In Hawaii, if an employee dies as a result of an on-the-job injury or illness, the worker’s dependents or beneficiaries are eligible to receive death benefits. Workers’ compensation death benefits in the state vary based on what dependent is applying for the benefits, but they are no more than 67% of the deceased worker’s average weekly earnings. Dependents are considered any family member who was financially dependent on the worker. These typically include: 

  • Spouse – Death benefits for spouses end when the spouse gets remarried or passes away. In the event of remarriage, the surviving spouse can choose to get a lump-sum payment of two years of death benefits. 
  • Unmarried children under 18
  • Married children who are financially dependent on the deceased worker
  • Unmarried children who not financially independent or who are under 22 and are full-time students

How do workers’ comp settlements work in Hawaii? 

Workers’ compensation settlements are voluntary agreements between injured employees and their employer that are typically mutually beneficial. In Hawaii, after a workers’ comp injury claim, a settlement can be made to help the employer close the case in exchange for the employee receiving a settlement payment. A settlement payment typically helps to pay for costs associated with the workplace injury and is offered via either a lump-sum payment or a structured payment schedule. All workers’ compensation settlements in Hawaii have to be approved by the Hawaii Disability Compensation Division.

What are the statutes of limitations regarding workers’ comp in Hawaii? 

Injured workers in Hawaii have two years from the date of which their injury becomes apparent and five years from the date that their injury occurred to file a workers’ comp claim. Under Hawaii state law, workers have a responsibility to notify their employer as soon as possible after an injury to let them know a workplace injury has occured. 

How much does workers’ compensation insurance cost in Hawaii?

According to the National Academy of Social Insurance, the estimated costs for employers to get workers’ compensation for their employees in Hawaii are around $1.62 per every $100 they spend on payroll. 

However, despite that general statistic, it’s important for businesses to remember that every business’ premium, or costs, will be determined individually. That said, the more risky a worker’s industry or position, the more likely they are to experience a workplace injury or illness. As a result, it’s common for insurance premiums to be higher for employees in high-risk jobs. Keep in mind that no matter what statistics for your industry or location suggest, workers’ comp costs are calculated based on a variety of factors.

Many factors unique to your business will contribute to your exact insurance premiums. 

Some of these factors include: 

  • The location of your business
  • The size of your business and the number of employees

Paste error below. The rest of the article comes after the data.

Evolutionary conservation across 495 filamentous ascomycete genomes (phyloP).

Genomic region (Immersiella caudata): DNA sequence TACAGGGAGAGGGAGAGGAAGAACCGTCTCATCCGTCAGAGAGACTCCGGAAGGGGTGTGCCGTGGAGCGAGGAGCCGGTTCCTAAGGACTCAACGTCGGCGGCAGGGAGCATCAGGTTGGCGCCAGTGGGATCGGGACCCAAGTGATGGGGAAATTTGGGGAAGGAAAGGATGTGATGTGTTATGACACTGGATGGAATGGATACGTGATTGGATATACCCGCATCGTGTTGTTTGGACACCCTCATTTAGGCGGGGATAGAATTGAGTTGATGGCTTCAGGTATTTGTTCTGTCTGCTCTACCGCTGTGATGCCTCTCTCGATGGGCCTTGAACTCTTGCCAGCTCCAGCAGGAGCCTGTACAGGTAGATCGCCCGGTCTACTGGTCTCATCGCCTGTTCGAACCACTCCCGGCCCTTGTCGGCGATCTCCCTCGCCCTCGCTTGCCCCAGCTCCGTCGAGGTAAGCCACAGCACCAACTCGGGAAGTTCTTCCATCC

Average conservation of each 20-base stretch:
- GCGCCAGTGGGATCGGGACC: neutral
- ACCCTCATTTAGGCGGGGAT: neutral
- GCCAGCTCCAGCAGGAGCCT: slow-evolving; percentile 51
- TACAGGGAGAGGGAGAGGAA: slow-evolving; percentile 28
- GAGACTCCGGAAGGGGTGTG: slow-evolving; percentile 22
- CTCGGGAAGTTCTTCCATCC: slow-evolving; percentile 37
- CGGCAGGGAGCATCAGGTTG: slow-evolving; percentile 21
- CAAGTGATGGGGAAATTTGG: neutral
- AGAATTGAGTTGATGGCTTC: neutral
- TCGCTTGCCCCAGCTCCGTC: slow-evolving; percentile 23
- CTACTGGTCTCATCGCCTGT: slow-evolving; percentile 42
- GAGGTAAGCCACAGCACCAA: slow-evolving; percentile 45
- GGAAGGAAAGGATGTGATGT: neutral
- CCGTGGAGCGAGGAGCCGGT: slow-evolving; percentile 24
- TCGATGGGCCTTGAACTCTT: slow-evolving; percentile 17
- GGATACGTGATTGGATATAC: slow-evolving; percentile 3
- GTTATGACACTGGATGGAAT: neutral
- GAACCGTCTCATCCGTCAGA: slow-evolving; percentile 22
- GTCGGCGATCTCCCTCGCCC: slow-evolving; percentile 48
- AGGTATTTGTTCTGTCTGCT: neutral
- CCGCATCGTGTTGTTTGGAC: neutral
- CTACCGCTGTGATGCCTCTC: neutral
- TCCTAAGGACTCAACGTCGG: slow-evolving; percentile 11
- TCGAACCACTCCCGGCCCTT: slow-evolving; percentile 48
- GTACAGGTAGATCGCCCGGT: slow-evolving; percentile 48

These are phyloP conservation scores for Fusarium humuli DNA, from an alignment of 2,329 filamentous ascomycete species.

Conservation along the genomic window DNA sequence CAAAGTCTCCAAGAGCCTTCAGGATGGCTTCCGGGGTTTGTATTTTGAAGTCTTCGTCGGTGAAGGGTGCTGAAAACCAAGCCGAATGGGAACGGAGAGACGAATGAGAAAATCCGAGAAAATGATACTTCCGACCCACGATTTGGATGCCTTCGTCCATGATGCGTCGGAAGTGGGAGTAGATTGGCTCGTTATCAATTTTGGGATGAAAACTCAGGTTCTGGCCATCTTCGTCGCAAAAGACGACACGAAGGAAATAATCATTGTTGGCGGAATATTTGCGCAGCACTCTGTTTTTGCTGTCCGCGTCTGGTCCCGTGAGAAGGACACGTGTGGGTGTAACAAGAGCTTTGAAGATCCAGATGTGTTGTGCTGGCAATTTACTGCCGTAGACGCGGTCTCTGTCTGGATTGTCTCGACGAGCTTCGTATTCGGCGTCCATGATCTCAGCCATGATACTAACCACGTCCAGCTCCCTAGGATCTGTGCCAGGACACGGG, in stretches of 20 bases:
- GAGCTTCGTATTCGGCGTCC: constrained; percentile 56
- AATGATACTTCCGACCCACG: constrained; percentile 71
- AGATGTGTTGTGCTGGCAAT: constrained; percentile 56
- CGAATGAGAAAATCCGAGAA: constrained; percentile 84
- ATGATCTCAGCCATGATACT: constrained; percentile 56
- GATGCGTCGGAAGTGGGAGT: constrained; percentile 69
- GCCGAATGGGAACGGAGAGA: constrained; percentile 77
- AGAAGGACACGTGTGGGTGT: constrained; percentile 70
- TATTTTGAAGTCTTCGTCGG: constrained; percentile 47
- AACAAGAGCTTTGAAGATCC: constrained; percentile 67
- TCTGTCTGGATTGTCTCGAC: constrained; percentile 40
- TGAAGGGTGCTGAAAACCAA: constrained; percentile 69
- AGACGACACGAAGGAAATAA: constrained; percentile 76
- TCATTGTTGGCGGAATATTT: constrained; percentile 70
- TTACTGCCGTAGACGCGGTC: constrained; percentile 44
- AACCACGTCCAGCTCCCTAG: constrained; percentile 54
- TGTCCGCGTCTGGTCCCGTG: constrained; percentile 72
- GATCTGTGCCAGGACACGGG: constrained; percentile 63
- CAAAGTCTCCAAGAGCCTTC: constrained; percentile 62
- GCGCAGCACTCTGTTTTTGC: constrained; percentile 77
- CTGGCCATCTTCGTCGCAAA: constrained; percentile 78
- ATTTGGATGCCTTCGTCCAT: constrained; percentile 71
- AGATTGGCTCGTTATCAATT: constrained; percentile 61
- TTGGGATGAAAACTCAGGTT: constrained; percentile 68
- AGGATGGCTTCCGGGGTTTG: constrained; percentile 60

• The industry in which your business operates
  • The type of service your business provides
  • The value of your business property, including equipment or supplies
  • The annual revenue of your business

For business owners hoping to improve on their insurance premium costs, there are some steps that can be taken in hopes of lowering costs. In addition to the criteria listed above, workers’ comp insurance providers take into account how important workplace safety is to your business. If your business prioritizes safety, implements safety protocols, conducts employee training, and maintains a workplace culture that makes safety a standard, insurance providers may offer lower premiums. 

As a business owner, how can I get workers’ compensation insurance coverage for my employees in Hawaii?

Because of the potential costs of a workers’ compensation claim, most employers choose to purchase insurance from private insurance carriers authorized to transact workers’ comp in Hawaii, like Cerity. The employer is prohibited from requiring the employee to contribute towards the workers’ compensation insurance premiums. In the event a business doesn’t qualify for workers’ compensation through a private insurance provider, they can choose to get coverage through the Hawaii Employers’ Mutual Insurance Company (HEMIC), the state’s provider of workers’ compensation.

In addition to these options, the alternative would be for the employer to become self-insured. This means the employer would pay statutory benefits, otherwise known as costs associated with workers’ comp such as medical bills, lost wages, and other related rehabilitation expenses, directly to the injured employee without going through an insurance company. Self-insured employers must furnish proof of financial solvency and ability to pay benefits and must be approved by the director.

However, most businesses choose not to self-insure, not only because it can be far more expensive than the cost of workers’ comp premiums but also because with the right provider, getting workers’ comp is quick and easy. At Cerity, we aim to help Hawaii business owners get insurance coverage without the hassle so you can focus on running your business and caring for your employees. That’s why we created a faster, more affordable approach to workers’ compensation. Cerity uses proprietary tools and modern technology to ensure our clients get quotes without any phone calls or paperwork. 

Businesses in Hawaii can get workers’ compensation insurance easily through Cerity’s free online quote service. Visit our online quote tool today and see how easy getting comprehensive workers’ compensation coverage for your business can be.